Azerbaijani Alphabet
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Azerbaijani Alphabet

The Azerbaijani alphabet (Azerbaijani: Az?rbaycan ?lifbas?) of the Republic of Azerbaijan is a Latin-script alphabet used for writing the Azerbaijani language. This superseded previous versions based on Cyrillic and Arabic scripts.

In Iran, the Persian script is used to write the Azeri language. While there have been a few standardization efforts, the orthography and the set of letters used differs widely among Iranian Azeri writers, with at least two major branches, the orthography used by Behzad Behzadi and the Azari magazine, and the orthography used by the Varliq magazine (both are quarterlies published in Tehran).

In Russia, the Cyrillic alphabet is still used.[1]

History and development

From the nineteenth century there were efforts by some intellectuals like Mirza Fatali Akhundov and Mammad agha Shahtakhtinski to replace the Arabic script and create a Latin alphabet for Azeri. In 1929, a Latin alphabet was created by Soviet Union sponsored Yeni türk ?lifba komit?si (New Turkish Alphabet Committee; ? ? ) in Baku which hoped that the new alphabet would divide the Azerbaijanis in the USSR from those living in Iran.[2] An additional reason for the soviet regime's encouragement of a non-Arabic script was that they hoped the transition would work towards secularizing Azerbaijan's Muslim culture and since language script reform, proposed as early as the 19th century by Azeri intellectuals (e.g. Mirza Fatali Akhundov), had previously been rejected by the Azeri religious establishment on the grounds that Arabic script, the language of the Koran, was "holy and should not be tampered with"[3] there was some historical basis for the reform which received overwhelming support at the First Turcological Congress in Baku during 1926 where the reform was voted for 101 to 7. The Azeri poet Samad Vurgun declared "Azerbaijani people are proud of being the first among Oriental nations that buried the Arabic alphabet and adopted the Latin alphabet. This event is written in golden letters of our history"[4] As a result, in the Soviet Union in 1926 the Uniform Turkic Alphabet was introduced to replace the varieties of the Arabic script in use at the time.[5] In 1939, during the Red terror campaign, Joseph Stalin ordered that the Azeri script used in the USSR again be changed, this time to the Cyrillic script in order to sever the soviet Azerbaijanis ties with the people in the Republic of Turkey.[6]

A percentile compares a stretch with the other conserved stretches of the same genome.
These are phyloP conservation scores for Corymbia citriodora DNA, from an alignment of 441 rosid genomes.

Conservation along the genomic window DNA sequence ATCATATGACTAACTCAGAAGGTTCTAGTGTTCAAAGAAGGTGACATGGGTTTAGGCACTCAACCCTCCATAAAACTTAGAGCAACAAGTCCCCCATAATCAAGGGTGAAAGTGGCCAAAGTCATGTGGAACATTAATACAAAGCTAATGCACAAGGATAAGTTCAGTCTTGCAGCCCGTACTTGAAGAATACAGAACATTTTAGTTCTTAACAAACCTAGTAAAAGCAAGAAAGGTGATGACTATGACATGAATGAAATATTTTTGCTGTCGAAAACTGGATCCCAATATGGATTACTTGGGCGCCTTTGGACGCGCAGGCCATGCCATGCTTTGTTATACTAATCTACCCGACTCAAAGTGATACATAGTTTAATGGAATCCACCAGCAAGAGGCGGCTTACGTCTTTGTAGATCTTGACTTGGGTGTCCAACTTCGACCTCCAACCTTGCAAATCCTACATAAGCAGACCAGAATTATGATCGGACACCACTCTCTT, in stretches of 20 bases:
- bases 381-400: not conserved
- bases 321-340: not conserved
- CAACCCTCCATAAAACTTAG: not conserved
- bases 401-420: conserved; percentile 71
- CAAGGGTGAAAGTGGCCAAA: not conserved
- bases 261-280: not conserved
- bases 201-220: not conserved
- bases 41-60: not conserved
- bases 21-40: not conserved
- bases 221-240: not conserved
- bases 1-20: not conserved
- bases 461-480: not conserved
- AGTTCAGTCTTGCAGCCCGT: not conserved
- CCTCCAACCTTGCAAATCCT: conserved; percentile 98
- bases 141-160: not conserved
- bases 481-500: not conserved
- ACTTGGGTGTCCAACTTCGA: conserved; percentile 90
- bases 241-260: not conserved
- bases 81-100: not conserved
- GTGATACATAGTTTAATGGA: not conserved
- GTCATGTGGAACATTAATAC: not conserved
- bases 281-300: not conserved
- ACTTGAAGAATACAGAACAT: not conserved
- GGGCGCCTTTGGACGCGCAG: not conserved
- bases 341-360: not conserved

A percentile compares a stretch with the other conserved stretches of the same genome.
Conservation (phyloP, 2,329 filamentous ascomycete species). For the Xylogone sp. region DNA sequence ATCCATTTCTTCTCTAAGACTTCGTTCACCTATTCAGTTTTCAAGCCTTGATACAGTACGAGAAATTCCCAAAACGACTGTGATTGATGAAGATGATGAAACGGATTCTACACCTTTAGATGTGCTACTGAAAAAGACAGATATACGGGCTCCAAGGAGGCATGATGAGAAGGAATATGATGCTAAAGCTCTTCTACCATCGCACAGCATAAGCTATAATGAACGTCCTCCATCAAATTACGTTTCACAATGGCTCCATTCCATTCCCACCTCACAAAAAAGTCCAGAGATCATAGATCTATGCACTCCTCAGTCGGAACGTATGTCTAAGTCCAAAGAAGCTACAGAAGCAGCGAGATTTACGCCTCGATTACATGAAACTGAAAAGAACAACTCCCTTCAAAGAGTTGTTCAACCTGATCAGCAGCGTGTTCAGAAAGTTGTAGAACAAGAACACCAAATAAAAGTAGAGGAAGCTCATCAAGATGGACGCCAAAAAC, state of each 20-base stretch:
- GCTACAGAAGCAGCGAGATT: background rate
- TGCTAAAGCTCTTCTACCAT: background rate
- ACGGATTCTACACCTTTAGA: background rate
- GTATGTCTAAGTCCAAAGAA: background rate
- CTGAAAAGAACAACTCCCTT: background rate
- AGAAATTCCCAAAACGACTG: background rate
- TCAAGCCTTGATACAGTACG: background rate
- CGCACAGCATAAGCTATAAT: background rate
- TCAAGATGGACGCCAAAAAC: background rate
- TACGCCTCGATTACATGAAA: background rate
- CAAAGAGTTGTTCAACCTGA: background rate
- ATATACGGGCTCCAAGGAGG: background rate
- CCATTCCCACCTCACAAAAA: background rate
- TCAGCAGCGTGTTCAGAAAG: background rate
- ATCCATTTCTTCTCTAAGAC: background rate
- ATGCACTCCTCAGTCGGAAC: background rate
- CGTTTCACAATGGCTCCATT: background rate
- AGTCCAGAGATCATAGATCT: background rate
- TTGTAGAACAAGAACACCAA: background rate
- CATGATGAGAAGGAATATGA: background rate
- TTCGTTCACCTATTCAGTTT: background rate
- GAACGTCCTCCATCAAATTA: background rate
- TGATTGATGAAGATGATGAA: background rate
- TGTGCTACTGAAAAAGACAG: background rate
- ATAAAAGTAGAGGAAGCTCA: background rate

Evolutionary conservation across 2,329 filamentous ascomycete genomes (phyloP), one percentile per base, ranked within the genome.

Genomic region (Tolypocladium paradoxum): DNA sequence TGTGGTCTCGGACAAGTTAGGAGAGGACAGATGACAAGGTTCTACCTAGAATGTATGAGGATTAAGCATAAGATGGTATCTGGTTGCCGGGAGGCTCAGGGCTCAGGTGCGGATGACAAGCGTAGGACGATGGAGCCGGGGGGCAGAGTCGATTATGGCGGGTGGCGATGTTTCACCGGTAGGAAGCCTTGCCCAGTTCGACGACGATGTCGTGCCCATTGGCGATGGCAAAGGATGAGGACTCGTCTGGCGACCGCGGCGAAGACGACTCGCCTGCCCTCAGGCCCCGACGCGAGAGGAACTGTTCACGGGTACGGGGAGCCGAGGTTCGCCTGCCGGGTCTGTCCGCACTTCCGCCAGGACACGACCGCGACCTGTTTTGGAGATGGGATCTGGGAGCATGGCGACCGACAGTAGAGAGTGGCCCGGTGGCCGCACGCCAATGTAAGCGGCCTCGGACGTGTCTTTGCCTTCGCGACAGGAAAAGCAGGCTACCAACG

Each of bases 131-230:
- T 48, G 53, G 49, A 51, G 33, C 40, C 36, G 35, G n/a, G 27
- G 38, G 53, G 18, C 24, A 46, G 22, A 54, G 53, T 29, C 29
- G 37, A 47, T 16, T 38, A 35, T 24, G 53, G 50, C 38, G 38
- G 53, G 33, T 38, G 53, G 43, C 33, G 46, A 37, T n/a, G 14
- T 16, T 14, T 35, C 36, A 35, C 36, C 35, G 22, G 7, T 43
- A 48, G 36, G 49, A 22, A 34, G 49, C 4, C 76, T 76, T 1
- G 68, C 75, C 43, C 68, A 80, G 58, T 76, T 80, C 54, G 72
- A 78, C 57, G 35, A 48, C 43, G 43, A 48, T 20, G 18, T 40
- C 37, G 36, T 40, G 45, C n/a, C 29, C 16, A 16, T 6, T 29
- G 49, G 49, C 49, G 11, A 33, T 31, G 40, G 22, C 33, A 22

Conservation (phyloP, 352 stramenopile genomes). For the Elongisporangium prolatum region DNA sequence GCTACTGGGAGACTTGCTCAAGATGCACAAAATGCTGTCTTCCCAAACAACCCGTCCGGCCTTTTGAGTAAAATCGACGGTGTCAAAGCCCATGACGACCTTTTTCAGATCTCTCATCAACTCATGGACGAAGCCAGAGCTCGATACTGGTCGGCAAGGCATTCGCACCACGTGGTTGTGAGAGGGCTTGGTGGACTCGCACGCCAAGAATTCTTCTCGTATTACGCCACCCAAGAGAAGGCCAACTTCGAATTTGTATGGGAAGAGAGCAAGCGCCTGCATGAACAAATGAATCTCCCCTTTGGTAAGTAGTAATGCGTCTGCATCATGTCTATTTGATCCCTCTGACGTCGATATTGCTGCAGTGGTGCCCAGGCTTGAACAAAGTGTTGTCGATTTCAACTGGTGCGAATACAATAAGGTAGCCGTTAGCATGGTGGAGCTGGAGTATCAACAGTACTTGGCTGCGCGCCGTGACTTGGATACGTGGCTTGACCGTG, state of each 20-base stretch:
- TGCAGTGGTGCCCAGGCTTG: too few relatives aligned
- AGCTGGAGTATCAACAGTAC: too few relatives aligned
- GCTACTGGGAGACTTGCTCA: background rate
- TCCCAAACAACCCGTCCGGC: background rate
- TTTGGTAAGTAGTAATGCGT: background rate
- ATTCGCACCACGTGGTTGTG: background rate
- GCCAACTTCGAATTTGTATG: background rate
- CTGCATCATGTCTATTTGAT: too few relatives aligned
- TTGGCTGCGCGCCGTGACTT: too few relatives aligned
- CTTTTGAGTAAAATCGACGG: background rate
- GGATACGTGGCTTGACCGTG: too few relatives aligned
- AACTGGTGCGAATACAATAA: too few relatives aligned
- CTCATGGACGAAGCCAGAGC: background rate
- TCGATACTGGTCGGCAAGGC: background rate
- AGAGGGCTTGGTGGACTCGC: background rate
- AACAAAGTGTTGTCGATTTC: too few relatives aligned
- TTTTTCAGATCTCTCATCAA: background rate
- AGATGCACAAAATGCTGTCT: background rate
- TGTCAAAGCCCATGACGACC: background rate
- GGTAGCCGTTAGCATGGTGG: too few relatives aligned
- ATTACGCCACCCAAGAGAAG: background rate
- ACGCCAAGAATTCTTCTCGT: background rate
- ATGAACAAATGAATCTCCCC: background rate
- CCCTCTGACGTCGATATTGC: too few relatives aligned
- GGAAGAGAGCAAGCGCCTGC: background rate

At the same time that the leaders of the Soviet Union were attempting to isolate the Soviet population of Azeri speakers from the neighboring populations in Persia and Turkey, the Persian government of the Azeri speaking Qajar dynasty was overthrown by Reza Shah (1925-41) who quickly established the Pahlavi dynasty and banned the publication of texts in Azeri.

When the Soviet Union collapsed in 1991 and Azerbaijan gained its independence, one of the first laws passed in the new Parliament was the adoption of a new Latin-script alphabet.

  • From 1929 until 1939 (old alphabet defined using the Latin script):
    Aa, B?, Cc, Çç, Dd, Ee, ??, Ff, Gg, ??, Hh, Ii, ??, Jj, Kk, Qq, Ll, Mm, Nn, Oo, , Pp, Rr, Ss, ??, Tt, Uu, Vv, Xx, Yy, Zz,
  • From 1939 until 1958 (first version of the alphabet defined using the Cyrillic script):
    ??, ??, ??, ??, ??, ??, ??, ??, ??, ??, ??, ??, ??, ??, ??, ??, ??, ??, ??, ??, ??, ??, ??, ??, ??, ??, ??, ??, ??, ??, ??, ??, ??, ??, ??, ??, ' (apostrophe)
  • From 1958 until 1991 (simplified version of the alphabet defined using the Cyrillic script and the letter borrowed from Latin):
    , , , , , , , , , , , , ??, , , , , , , , , , , , , , , , , , , , ' (apostrophe)
  • From 1991 until 1992 (first version of the modern alphabet defined using the Latin script):